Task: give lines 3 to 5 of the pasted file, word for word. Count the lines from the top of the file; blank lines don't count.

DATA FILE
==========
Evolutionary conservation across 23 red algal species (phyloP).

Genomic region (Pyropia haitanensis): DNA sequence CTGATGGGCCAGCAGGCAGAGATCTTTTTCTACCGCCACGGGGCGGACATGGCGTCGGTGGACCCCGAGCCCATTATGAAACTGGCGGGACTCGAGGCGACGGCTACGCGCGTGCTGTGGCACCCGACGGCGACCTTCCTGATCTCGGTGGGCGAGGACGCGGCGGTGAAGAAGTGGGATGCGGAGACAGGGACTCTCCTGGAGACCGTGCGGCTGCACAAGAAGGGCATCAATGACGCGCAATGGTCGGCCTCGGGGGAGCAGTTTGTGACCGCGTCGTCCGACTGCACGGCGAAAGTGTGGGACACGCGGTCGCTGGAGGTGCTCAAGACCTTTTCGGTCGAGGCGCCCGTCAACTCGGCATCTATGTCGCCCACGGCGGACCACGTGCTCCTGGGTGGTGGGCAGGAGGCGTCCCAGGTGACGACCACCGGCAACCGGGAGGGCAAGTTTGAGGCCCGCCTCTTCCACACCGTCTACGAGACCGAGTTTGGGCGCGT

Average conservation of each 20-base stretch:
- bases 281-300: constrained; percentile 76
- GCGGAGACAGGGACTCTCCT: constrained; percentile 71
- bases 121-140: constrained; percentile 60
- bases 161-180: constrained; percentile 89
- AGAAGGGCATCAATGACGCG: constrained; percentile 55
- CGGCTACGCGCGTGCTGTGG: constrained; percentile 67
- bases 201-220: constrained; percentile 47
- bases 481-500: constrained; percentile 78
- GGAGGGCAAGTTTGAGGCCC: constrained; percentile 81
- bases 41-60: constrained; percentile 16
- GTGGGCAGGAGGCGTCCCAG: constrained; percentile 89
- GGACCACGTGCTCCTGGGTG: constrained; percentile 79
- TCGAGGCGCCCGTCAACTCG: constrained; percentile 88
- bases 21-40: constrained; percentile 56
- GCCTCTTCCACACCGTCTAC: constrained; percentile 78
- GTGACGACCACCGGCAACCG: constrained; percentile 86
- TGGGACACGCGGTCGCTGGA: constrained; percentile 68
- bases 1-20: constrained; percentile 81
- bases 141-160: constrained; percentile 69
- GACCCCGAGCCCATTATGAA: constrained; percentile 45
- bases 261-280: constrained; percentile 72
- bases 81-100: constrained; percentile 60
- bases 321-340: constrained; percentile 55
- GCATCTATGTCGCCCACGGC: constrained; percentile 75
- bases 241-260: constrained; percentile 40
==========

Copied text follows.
Average conservation of each 20-base stretch:
- bases 281-300: constrained; percentile 76
- GCGGAGACAGGGACTCTCCT: constrained; percentile 71